Cell morphology, motility, and presence/absence of flagella were examined by light microscopy (Zeiss Axio Lab.A1) and transmission electron microscopy (TEM). Cell cultures in either exponential or stationary phase were prepared for TEM by the UC Davis Electron Microscopy lab as follows. 400 mesh copper grids with formvar/carbon support film (Ted Pella, Inc., Redding, Ca.) were placed on dental wax. A 10 μl drop of fixed or unfixed sample was placed onto the grid and left in a dust-free environment for 10 minutes. Then excess was wicked off with filter paper. A 10 μl drop of 1% PTA pH 5.8 (phosphotungstic acid) or 1% ammonium molybdate in double-distilled water was added to the grid and wicked off immediately. Grids were allowed to air-dry completely before viewing in a Philips CM120 (FEI/Philips Inc, Hillsborough, Or.) electron microscope at 80KV.

Oxidase activity was measured using a solution of tetramethyl-p-phenylenediamine and catalase activity was measured by the addition of hydrogen peroxide to plated cells. The hydrolysis of starch and casein were measured by standard plate methods (beef agar with soluble starch and iodine staining, and milk agar with a pancreatic digest of casein respectively). Carbon source oxidation was assayed using the Phenotypic MicroArray (TM) services offered by Biolog, Inc. using their standard procedures for gram-negative bacteria as follows. Colonies were grown on blood agar at room temperature and suspended in IF-0a inoculating fluid (Biolog) to a density of 42% transmittance. The cell suspension was diluted 1:6 in IF-0a plus 1x Dye H (Biolog) and a carbon source utilization MicroPlate (PM1; Biolog) was inoculated with 100 μl per well. The PM1 microplate was incubated at 23 °C and read by the OmniLog instrument every 15 minutes for 96 hours. Duplicate sets of OmniLog data were converted to average read value and a threshold of 78 was required in both replicates for a positive call.

Respiratory quinones, polar lips, and fatty acids

Cells were grown to post exponential phase (~72 hours) in 1 L of LB at 23 °C for large-scale biomass production, then centrifuged to pellet cells and lyopholized (VirTis Freezemobile). Analysis of respiratory quinones/polar lipids and fatty acids were carried out by the Identification Service, DSMZ, Braunschweig. Germany. Protocol details and references can be found at the following DSMZ pages; https://www.dsmz.de/services/services-microorganisms/identification/analysis-of-polar-lipids.html, https://www.dsmz.de/services/services-microorganisms/identification/analysis-of-respiratory-quinones.html, https://www.dsmz.de/services/services-microorganisms/identification/analysis-of-cellular-fatty-acids.html.

16S rDNA, genome sequencing, and phylogenetic analysis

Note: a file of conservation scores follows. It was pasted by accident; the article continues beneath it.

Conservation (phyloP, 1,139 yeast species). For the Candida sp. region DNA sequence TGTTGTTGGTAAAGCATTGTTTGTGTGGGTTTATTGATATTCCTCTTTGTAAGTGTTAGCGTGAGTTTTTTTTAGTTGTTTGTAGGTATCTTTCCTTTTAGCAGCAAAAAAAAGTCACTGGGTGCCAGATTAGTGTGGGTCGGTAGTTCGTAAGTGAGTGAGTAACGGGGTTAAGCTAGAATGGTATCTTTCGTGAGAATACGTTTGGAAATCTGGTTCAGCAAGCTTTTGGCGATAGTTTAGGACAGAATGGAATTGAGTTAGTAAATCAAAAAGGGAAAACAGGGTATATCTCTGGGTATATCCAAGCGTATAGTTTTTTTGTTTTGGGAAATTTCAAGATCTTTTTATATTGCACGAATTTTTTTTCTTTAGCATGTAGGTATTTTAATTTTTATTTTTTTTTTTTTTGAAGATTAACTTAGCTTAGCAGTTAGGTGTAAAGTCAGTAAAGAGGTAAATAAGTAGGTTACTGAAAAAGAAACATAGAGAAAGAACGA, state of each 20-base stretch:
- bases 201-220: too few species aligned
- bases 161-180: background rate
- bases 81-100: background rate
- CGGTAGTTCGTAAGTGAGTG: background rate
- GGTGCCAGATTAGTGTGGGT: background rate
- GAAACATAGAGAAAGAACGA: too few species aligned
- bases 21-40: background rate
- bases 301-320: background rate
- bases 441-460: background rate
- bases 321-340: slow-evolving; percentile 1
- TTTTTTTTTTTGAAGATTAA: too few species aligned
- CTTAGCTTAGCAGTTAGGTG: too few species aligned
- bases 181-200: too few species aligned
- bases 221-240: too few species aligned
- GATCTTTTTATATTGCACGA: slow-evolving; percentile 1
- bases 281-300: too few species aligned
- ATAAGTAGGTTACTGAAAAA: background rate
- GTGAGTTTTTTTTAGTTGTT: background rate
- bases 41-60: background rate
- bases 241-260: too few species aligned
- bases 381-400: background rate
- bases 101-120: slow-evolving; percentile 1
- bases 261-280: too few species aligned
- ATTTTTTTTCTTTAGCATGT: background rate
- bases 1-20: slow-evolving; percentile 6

Genomic DNA was extracted using a Wizard Genomic DNA Purification Kit (Promega). A nearly full-length 16S rRNA gene sequence was amplified using the 27F (5'-AGAGTTTGATCMTGGCTCAG-3') and 1391R (5'-GACGGGCGGTGTGTRCA-3') "universal" primers. Sanger sequencing was provided by the College of Biological Science UC-DNA Sequencing Facility (UC Davis). This DNA was also used for Illumina sequencing of the draft genome as described elsewhere (Coil and Eisen, in press). The genome sequence was annotated using the RAST server (Aziz 2008) (Overbeek 2013).

The 1482bp 16S rDNA sequence was obtained from the genome assembly in RAST (GenBank: KP122961), and uploaded to the Ribosomal Database Project (RDP) (Cole 2013). Since the RDP database is incomplete with respect to the Erythrobacteraceae family, additional type strain sequences were obtained from NCBI to ensure that every member of the family with official standing in nomenclature (http://www.bacterio.net/) was present in the alignment downloaded from RDP. Because the taxon names exported with this alignment contained special characters that were not compatible with phylogenetic reconstruction software, a custom script was used to remove or replace those characters with underscores. A description of and link to this script can be found in (Dunitz 2015). The alignment was manually examined using MView (http://www.ebi.ac.uk/Tools/msa/mview/t), the secondary structure was generated using the RNAfold Web Server (http://rna.tbi.univie.ac.at/cgi-bin/RNAfold.cgi) and visualized with Forna (http://nibiru.tbi.univie.ac.at/forna/). This alignment was used to generate phylogenetic trees using a variety of methods including maximum likelihood (RAxML, (Stamatakis 2014)), Bayesian (MrBayes, (Ronquist 2003) (Huelsenbeck 2001)), neighbor-joining (MEGA6, (Tamura 2013), NINJA, http://nimbletwist.com/software/ninja/), and maximum parsimony (MEGA6). Dendroscope 3 (Huson 2012) and FigTree (http://tree.bio.ed.ac.uk/software/figtree/) were used to view and edit the phylogenetic trees.